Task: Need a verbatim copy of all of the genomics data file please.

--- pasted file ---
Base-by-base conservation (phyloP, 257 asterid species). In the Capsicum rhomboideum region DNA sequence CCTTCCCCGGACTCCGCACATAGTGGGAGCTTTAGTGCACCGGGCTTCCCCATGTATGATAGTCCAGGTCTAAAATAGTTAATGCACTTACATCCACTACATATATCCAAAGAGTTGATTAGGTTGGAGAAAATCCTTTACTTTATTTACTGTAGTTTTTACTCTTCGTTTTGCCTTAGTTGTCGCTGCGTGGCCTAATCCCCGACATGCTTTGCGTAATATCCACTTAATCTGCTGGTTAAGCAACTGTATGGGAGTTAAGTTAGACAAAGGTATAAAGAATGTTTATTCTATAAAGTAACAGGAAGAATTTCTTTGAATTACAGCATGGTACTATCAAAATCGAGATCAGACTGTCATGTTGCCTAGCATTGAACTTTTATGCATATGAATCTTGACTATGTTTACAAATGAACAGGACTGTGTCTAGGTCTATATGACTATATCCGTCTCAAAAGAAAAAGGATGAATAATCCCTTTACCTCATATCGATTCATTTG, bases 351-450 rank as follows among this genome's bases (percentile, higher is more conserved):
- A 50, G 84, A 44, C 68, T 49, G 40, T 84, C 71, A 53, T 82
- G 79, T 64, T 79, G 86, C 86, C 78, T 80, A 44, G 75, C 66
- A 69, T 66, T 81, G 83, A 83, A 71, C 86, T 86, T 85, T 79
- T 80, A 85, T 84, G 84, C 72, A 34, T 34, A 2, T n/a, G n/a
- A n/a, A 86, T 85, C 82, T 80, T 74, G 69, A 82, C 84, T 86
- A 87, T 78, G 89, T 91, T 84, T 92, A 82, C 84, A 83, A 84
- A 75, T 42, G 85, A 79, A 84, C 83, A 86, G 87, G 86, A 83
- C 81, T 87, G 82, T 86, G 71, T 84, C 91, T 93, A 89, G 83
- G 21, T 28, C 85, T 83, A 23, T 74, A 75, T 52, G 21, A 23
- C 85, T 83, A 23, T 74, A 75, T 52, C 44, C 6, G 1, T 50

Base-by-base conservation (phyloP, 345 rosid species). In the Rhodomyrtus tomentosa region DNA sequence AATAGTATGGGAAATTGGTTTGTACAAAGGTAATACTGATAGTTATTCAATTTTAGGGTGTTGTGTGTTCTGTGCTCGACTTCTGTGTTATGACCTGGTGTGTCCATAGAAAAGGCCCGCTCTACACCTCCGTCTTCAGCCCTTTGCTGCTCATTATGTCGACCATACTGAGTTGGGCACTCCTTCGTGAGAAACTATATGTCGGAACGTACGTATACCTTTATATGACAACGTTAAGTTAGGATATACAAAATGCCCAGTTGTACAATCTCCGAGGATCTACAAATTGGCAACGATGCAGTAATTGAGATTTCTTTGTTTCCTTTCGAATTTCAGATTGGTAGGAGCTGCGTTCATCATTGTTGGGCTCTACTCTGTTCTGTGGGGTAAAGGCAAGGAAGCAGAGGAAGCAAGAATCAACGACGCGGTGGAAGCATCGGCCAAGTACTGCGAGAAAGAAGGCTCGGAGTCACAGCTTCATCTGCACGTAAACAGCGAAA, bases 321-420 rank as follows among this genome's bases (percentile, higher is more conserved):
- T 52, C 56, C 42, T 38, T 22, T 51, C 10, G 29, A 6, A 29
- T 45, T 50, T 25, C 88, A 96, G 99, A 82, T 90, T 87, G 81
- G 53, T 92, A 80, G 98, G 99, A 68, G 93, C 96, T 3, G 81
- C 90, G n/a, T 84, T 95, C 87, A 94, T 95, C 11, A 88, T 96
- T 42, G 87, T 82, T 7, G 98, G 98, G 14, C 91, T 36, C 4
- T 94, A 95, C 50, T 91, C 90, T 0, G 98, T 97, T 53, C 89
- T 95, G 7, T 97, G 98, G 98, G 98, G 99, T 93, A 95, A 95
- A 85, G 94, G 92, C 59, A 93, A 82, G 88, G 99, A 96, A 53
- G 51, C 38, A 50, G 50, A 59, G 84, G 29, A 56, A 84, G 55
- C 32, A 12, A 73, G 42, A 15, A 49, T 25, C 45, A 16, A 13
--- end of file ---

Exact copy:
Base-by-base conservation (phyloP, 257 asterid species). In the Capsicum rhomboideum region DNA sequence CCTTCCCCGGACTCCGCACATAGTGGGAGCTTTAGTGCACCGGGCTTCCCCATGTATGATAGTCCAGGTCTAAAATAGTTAATGCACTTACATCCACTACATATATCCAAAGAGTTGATTAGGTTGGAGAAAATCCTTTACTTTATTTACTGTAGTTTTTACTCTTCGTTTTGCCTTAGTTGTCGCTGCGTGGCCTAATCCCCGACATGCTTTGCGTAATATCCACTTAATCTGCTGGTTAAGCAACTGTATGGGAGTTAAGTTAGACAAAGGTATAAAGAATGTTTATTCTATAAAGTAACAGGAAGAATTTCTTTGAATTACAGCATGGTACTATCAAAATCGAGATCAGACTGTCATGTTGCCTAGCATTGAACTTTTATGCATATGAATCTTGACTATGTTTACAAATGAACAGGACTGTGTCTAGGTCTATATGACTATATCCGTCTCAAAAGAAAAAGGATGAATAATCCCTTTACCTCATATCGATTCATTTG, bases 351-450 rank as follows among this genome's bases (percentile, higher is more conserved):
- A 50, G 84, A 44, C 68, T 49, G 40, T 84, C 71, A 53, T 82
- G 79, T 64, T 79, G 86, C 86, C 78, T 80, A 44, G 75, C 66
- A 69, T 66, T 81, G 83, A 83, A 71, C 86, T 86, T 85, T 79
- T 80, A 85, T 84, G 84, C 72, A 34, T 34, A 2, T n/a, G n/a
- A n/a, A 86, T 85, C 82, T 80, T 74, G 69, A 82, C 84, T 86
- A 87, T 78, G 89, T 91, T 84, T 92, A 82, C 84, A 83, A 84
- A 75, T 42, G 85, A 79, A 84, C 83, A 86, G 87, G 86, A 83
- C 81, T 87, G 82, T 86, G 71, T 84, C 91, T 93, A 89, G 83
- G 21, T 28, C 85, T 83, A 23, T 74, A 75, T 52, G 21, A 23
- C 85, T 83, A 23, T 74, A 75, T 52, C 44, C 6, G 1, T 50

Base-by-base conservation (phyloP, 345 rosid species). In the Rhodomyrtus tomentosa region DNA sequence AATAGTATGGGAAATTGGTTTGTACAAAGGTAATACTGATAGTTATTCAATTTTAGGGTGTTGTGTGTTCTGTGCTCGACTTCTGTGTTATGACCTGGTGTGTCCATAGAAAAGGCCCGCTCTACACCTCCGTCTTCAGCCCTTTGCTGCTCATTATGTCGACCATACTGAGTTGGGCACTCCTTCGTGAGAAACTATATGTCGGAACGTACGTATACCTTTATATGACAACGTTAAGTTAGGATATACAAAATGCCCAGTTGTACAATCTCCGAGGATCTACAAATTGGCAACGATGCAGTAATTGAGATTTCTTTGTTTCCTTTCGAATTTCAGATTGGTAGGAGCTGCGTTCATCATTGTTGGGCTCTACTCTGTTCTGTGGGGTAAAGGCAAGGAAGCAGAGGAAGCAAGAATCAACGACGCGGTGGAAGCATCGGCCAAGTACTGCGAGAAAGAAGGCTCGGAGTCACAGCTTCATCTGCACGTAAACAGCGAAA, bases 321-420 rank as follows among this genome's bases (percentile, higher is more conserved):
- T 52, C 56, C 42, T 38, T 22, T 51, C 10, G 29, A 6, A 29
- T 45, T 50, T 25, C 88, A 96, G 99, A 82, T 90, T 87, G 81
- G 53, T 92, A 80, G 98, G 99, A 68, G 93, C 96, T 3, G 81
- C 90, G n/a, T 84, T 95, C 87, A 94, T 95, C 11, A 88, T 96
- T 42, G 87, T 82, T 7, G 98, G 98, G 14, C 91, T 36, C 4
- T 94, A 95, C 50, T 91, C 90, T 0, G 98, T 97, T 53, C 89
- T 95, G 7, T 97, G 98, G 98, G 98, G 99, T 93, A 95, A 95
- A 85, G 94, G 92, C 59, A 93, A 82, G 88, G 99, A 96, A 53
- G 51, C 38, A 50, G 50, A 59, G 84, G 29, A 56, A 84, G 55
- C 32, A 12, A 73, G 42, A 15, A 49, T 25, C 45, A 16, A 13